Moving into a residential community means accepting property rules as well as annual dues to the homeowners association (HOA). Often people wonder where the money goes. It should (per regulations) help to improve the property and the living status of the residents. As you attend the meetings (or read the notes if you’re busy), consider whether the HOA is helping in these three areas.
No one really wants to be THAT neighbor (The person tattling about who isn’t taking care of his or her yard). In an effort to keep the neighborhood peaceful, the HOA becomes the parent or boss. While people can call and complain, the HOA takes over the job of communicating issues to residents. Has someone not mowed the yard in the past month? Is someone’s exterior paint chipping off? Do you hear loud music constantly at midnight? The HOA sends notices, warning owners to take care of the property and to respect others. Should they continue to ignore it, the board can fine people. Let the association be the bad guy so that neighbors can be just that–neighborly.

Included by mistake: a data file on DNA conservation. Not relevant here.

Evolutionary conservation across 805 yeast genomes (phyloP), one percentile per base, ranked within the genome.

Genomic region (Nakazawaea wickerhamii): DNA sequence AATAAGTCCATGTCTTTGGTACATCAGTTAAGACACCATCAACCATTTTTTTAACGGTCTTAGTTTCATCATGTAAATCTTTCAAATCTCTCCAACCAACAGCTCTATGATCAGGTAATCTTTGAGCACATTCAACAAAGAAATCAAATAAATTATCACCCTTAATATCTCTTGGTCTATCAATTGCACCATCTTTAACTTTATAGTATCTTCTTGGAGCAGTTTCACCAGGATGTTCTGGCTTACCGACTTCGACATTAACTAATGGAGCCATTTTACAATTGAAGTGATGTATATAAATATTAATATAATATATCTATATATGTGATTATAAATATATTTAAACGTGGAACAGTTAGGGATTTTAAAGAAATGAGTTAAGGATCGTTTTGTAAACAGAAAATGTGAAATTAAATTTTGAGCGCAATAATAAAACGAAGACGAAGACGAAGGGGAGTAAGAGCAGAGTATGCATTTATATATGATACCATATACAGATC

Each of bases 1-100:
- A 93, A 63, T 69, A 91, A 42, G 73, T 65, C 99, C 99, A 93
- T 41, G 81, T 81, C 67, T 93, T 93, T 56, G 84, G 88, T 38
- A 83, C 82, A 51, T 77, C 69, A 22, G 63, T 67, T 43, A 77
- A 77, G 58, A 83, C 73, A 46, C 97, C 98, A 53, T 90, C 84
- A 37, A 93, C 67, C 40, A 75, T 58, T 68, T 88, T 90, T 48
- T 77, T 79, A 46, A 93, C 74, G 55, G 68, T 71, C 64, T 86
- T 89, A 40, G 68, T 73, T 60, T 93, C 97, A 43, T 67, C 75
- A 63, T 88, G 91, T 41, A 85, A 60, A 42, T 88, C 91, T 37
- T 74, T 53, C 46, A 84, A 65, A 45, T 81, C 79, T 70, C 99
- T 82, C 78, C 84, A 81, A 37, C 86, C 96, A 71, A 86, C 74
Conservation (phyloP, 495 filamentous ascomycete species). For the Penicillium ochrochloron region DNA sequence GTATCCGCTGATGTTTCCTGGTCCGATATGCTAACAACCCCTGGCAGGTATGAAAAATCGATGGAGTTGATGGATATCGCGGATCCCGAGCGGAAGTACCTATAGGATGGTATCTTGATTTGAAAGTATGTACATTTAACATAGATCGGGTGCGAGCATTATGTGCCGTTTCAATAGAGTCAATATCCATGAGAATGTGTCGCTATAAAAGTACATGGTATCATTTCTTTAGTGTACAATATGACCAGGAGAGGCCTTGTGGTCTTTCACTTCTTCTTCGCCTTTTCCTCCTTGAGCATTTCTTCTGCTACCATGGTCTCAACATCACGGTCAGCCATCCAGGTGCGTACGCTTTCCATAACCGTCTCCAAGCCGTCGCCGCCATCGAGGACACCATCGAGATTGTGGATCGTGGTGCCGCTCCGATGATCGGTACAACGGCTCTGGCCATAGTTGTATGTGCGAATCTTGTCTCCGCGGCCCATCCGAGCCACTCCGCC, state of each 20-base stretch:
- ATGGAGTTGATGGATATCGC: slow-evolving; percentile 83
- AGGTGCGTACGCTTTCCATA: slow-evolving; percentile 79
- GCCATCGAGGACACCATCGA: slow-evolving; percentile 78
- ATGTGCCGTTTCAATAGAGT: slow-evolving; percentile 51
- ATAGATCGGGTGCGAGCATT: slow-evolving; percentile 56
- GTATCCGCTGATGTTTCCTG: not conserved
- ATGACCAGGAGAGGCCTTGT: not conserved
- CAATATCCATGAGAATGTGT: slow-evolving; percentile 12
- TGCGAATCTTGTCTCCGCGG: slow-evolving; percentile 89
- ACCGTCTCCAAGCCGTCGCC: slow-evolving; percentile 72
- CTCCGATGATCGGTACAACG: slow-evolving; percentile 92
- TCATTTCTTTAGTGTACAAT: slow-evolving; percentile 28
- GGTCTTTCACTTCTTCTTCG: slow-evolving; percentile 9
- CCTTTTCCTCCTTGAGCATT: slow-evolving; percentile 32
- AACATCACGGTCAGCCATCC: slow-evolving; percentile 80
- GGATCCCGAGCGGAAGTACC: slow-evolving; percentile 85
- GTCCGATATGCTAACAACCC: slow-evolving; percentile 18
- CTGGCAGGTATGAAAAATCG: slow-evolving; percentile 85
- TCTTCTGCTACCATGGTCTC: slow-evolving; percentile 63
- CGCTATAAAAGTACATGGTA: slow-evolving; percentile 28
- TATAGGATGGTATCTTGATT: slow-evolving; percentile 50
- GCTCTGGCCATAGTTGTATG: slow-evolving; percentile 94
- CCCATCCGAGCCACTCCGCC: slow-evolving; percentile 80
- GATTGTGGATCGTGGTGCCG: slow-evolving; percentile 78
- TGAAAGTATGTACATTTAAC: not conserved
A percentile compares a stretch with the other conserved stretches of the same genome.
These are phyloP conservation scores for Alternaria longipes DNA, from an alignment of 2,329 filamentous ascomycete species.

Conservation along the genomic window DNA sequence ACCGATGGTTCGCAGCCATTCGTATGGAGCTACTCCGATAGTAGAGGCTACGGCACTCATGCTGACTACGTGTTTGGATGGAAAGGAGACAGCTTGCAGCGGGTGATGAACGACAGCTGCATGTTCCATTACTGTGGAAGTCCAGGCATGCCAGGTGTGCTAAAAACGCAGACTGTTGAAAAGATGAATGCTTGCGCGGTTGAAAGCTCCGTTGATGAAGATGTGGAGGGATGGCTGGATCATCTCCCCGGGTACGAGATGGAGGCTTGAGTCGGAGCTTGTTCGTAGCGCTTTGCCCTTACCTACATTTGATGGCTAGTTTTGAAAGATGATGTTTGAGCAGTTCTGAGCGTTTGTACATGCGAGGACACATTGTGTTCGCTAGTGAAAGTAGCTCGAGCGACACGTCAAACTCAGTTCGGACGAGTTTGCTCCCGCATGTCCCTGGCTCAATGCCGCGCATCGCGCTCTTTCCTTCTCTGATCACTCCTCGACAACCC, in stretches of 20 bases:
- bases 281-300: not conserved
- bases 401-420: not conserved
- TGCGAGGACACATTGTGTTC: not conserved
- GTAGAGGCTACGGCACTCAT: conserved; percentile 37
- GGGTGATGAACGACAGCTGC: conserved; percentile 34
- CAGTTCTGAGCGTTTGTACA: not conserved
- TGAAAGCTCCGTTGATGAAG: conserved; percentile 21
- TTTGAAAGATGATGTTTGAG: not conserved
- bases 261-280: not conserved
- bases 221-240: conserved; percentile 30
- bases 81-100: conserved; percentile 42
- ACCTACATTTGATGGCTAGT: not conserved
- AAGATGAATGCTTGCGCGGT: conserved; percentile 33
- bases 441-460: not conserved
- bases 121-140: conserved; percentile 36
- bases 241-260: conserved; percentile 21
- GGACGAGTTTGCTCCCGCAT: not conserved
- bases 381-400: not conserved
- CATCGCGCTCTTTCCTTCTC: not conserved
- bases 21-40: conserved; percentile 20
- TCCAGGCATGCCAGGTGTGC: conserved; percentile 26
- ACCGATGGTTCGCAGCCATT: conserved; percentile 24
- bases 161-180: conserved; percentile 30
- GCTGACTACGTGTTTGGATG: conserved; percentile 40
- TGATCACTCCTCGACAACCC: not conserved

Communal Property Maintenance
Just like you need to keep up with your own yard, the HOA usually cares for the common areas. The same rules for your own home apply to the communal grounds. Is the grass mowed and fertilized? Are the flowerbeds tended? Do you find the overall appearance pleasing? This also includes retention ponds. Many areas now have several. These man-made creations can enhance drainage and aesthetics, but they also require care to ensure beauty. If the water is overrun with unsightly algae, the HOA can use aquatic weed control to try and restore it. Should you notice any issues, contact management through e-mail or phone.
When the bill comes in the mail, just remember that the money isn’t just sitting in an account. It’s invested back into the community.